The Spirit blows wherever it wants . . . it leads wherever it wants . . . it is not stagnant or unmoving.  It is alive and pushing towards growth.  I know that the new model of "church" is one that wants to live in the Spirit of God and to be a presence in the world--not a presence in a building.  In this I find the change in the "church" exciting when it speaks of empowering people to follow God's will in their lives--not in a building or among a select group--for the good of the world in which they live their lives daily.  And, at the same time, I understand the necessary support that is found in a church--to love and support one another in the journey of faith.  This is found as people gather to praise God, break the bread, and pray together with one another each Sunday morning--it is community.  Community--a word I have always defined as "people gathered in their common unity."  The "common unity" is not in a building or program--it is not in a doctrine or ritual, it is in the love of God.  Jesus showed us the way.

The point of the children's rhyme is that it is the "people" that make the church--not the building, not the doctrine, not the rituals, but the people.  All of the people.  I doubt seriously that the many, many pictures that portray Jesus even come close to what Jesus really looked like--probably far from it.  I cannot say what Jesus looked liked, but . . . I have a theory.  The theory is simple and is based on the fact that the Bible tells us that we are all created in the image of God--all of us!  If this is true, I think that we should be able to take snap shots of all of humanity--from the beginning to now, slap them together in a wonderful mosaic and we would begin to see the image of Christ.  And, the "church" is meant to be the body of Christ in the world.  It is the people.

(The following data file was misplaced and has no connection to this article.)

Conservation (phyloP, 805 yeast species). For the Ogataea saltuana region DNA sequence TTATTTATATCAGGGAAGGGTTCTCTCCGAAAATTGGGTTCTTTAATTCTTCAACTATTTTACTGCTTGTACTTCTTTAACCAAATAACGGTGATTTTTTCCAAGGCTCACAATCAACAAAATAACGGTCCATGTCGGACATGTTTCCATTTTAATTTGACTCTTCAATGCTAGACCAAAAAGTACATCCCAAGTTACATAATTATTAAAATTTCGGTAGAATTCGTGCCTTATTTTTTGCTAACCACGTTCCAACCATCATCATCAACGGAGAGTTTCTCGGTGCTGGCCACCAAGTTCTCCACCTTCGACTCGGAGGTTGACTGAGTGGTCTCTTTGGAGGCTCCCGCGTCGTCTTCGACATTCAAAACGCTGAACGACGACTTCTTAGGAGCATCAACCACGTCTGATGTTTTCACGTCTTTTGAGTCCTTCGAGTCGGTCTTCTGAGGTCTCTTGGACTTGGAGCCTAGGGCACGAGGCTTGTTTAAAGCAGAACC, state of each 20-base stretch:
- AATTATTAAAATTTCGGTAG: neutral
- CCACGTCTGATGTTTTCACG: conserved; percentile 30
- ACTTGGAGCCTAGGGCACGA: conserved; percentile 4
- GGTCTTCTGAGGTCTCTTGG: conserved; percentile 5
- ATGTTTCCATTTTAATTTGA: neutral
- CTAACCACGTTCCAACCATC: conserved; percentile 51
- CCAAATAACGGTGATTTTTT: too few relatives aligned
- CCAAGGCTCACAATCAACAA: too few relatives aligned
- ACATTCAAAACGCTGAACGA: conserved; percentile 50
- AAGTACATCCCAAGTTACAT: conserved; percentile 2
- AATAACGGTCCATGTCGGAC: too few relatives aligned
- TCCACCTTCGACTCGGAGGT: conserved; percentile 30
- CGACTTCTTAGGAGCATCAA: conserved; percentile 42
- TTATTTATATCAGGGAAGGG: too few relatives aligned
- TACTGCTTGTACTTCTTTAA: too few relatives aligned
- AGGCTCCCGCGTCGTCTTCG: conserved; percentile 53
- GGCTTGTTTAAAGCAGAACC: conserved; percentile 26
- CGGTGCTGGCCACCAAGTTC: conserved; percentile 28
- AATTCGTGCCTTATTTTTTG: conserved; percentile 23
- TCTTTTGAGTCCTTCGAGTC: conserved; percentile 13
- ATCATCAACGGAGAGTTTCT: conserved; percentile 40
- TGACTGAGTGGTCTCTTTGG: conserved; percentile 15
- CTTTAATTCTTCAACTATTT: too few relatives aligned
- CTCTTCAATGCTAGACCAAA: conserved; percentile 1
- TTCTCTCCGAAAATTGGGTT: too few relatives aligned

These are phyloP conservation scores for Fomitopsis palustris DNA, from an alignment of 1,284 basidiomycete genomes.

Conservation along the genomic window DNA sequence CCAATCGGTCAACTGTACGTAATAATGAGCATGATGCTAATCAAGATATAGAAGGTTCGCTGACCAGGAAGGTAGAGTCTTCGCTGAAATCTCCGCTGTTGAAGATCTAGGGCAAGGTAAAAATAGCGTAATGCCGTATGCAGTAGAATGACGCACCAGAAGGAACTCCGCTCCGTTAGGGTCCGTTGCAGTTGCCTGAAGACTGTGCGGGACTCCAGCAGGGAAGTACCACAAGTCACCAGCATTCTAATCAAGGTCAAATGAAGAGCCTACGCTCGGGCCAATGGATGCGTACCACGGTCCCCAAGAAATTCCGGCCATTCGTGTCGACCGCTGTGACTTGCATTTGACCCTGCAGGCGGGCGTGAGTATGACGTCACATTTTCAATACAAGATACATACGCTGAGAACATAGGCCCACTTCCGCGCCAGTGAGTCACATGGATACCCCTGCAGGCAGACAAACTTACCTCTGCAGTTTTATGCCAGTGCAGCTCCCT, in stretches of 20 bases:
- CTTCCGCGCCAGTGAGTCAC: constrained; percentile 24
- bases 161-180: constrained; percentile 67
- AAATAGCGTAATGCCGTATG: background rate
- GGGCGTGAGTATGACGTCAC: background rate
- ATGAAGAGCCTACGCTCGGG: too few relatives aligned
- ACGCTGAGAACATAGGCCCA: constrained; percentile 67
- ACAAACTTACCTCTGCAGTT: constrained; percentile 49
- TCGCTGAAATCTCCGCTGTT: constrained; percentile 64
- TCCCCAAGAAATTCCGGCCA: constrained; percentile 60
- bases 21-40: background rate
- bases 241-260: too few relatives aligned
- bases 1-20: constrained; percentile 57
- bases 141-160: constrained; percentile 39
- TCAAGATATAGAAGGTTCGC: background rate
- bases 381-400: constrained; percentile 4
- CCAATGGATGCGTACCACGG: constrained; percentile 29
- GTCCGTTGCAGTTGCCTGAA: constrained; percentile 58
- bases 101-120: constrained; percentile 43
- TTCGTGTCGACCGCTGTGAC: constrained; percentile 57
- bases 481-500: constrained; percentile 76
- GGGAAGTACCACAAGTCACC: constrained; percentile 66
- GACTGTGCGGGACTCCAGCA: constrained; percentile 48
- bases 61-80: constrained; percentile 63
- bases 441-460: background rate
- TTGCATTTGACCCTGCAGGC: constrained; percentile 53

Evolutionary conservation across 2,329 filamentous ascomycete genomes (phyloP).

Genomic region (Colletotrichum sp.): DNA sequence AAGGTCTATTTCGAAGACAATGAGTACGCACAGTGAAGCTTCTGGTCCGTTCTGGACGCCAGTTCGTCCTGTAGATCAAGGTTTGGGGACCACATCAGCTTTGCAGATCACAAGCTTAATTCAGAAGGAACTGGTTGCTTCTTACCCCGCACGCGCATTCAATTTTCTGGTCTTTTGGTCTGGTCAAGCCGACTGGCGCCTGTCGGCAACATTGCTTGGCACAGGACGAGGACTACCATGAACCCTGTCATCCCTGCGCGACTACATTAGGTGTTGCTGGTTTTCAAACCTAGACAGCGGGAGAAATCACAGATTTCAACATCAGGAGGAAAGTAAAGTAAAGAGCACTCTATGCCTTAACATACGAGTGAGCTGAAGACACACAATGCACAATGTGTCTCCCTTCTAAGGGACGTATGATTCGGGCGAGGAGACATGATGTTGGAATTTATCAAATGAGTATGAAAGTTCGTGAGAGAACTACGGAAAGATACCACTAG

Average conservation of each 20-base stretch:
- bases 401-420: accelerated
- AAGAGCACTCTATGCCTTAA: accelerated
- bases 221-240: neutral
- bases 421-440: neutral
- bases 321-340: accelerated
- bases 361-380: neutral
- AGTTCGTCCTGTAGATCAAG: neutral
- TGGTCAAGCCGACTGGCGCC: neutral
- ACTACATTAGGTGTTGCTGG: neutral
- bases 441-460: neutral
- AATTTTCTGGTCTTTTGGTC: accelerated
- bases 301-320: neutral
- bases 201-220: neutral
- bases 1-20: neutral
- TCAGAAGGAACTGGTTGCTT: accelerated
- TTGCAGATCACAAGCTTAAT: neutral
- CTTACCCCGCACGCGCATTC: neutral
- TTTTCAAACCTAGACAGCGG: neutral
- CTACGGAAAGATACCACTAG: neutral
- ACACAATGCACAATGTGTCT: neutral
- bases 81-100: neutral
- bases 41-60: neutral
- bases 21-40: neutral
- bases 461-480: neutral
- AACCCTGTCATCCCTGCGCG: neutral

I don't have any of the answers, but I have a lot of questions.  I am sure that every one out there has a lot of questions.  Maybe we ought to sit down, break the bread, lift the cup, and have a conversation about what it means to be "church".  At least it is place to begin . . . here is the church, here is the steeple, open the doors and see all the people!

1 comment:

PaulBarbour said...

Most fascinating Rev John. Looks like I'm more than 20 years older than you. Is it illegal for such an old fart to be online? I was brung up in a liberal Methodist country church The L word meant something pretty different than it does today.

Clif Martin,
Paul Barbour or whoever I am today